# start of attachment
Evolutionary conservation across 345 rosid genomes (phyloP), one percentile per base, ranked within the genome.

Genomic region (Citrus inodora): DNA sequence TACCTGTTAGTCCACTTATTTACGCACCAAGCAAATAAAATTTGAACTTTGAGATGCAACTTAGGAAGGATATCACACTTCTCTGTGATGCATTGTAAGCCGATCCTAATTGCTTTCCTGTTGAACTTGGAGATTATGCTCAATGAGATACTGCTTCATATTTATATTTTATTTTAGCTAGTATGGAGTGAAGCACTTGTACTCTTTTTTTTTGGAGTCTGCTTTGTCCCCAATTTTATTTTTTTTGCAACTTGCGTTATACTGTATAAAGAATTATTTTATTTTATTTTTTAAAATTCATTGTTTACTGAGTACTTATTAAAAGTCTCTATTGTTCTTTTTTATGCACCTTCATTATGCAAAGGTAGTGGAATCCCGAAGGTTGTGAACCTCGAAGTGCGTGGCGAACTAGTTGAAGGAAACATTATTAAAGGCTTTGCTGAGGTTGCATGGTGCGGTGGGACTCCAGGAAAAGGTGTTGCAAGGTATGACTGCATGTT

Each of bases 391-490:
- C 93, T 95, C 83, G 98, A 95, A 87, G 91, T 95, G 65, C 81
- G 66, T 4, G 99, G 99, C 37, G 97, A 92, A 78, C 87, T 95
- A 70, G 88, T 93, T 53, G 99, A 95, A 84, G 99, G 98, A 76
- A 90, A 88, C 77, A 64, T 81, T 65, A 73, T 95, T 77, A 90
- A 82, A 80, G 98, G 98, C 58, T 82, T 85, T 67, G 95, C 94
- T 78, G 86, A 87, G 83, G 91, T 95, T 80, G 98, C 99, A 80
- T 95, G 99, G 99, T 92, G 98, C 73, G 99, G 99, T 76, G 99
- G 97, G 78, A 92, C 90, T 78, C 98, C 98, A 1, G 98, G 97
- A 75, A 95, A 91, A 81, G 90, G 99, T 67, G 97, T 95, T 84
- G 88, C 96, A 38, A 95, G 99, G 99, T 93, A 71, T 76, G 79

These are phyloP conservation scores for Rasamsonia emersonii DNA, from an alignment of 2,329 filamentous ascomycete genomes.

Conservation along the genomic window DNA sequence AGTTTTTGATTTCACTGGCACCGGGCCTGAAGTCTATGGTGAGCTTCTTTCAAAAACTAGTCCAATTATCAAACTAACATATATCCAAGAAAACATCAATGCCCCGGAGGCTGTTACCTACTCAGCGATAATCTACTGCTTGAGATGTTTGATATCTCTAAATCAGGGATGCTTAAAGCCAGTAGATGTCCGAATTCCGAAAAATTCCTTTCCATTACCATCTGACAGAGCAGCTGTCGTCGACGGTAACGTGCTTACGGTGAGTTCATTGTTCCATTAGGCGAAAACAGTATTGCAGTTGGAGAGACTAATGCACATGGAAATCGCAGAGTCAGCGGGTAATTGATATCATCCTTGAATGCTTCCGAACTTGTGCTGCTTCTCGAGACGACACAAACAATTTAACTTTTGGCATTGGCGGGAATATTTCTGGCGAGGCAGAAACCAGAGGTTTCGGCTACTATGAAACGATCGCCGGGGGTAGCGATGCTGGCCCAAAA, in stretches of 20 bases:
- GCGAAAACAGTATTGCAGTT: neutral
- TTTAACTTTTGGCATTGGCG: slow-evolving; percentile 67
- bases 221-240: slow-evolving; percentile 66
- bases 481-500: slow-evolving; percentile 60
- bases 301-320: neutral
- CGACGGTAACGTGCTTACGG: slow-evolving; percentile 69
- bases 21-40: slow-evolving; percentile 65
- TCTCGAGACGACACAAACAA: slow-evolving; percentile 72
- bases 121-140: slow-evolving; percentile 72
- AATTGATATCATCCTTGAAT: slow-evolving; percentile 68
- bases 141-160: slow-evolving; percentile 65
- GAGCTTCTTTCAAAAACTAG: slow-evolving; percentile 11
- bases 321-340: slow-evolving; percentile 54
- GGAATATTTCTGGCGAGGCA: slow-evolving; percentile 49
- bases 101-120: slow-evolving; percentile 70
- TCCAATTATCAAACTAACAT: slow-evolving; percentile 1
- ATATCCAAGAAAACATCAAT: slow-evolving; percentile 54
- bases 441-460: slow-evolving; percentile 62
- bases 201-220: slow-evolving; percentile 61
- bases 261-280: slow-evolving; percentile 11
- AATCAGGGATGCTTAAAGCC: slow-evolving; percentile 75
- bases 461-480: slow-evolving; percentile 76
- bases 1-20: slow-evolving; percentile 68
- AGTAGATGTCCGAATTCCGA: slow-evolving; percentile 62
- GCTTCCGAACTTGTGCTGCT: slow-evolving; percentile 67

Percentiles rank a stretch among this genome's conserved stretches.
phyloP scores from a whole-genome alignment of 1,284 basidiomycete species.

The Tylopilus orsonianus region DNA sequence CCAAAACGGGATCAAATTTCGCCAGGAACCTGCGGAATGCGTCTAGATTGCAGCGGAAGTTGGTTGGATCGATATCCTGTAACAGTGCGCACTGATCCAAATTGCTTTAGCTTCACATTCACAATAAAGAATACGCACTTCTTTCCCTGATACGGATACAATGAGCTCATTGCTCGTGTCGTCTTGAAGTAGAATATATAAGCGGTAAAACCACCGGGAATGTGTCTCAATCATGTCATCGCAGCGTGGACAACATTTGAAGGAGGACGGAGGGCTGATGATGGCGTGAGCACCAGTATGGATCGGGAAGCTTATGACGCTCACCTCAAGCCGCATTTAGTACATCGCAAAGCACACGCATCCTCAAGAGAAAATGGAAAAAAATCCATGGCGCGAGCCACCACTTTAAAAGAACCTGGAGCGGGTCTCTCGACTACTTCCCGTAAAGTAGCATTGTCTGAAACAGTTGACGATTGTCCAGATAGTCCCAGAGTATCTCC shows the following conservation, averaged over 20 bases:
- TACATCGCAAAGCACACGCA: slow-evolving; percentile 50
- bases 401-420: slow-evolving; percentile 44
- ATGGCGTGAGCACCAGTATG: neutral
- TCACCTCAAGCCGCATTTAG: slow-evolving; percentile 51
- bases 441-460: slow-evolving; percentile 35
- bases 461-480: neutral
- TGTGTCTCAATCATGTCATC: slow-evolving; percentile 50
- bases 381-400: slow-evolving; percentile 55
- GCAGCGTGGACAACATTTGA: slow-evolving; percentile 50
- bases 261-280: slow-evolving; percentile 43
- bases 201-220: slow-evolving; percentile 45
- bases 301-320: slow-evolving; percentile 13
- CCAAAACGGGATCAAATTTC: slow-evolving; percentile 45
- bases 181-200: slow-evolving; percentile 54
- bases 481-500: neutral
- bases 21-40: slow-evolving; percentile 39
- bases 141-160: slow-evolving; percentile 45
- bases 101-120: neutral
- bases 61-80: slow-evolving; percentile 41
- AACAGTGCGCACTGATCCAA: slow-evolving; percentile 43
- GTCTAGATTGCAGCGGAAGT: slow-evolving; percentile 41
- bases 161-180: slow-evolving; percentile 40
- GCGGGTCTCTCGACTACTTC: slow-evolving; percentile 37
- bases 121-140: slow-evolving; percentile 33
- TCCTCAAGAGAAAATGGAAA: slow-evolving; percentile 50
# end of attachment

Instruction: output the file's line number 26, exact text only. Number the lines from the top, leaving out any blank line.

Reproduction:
- bases 141-160: slow-evolving; percentile 65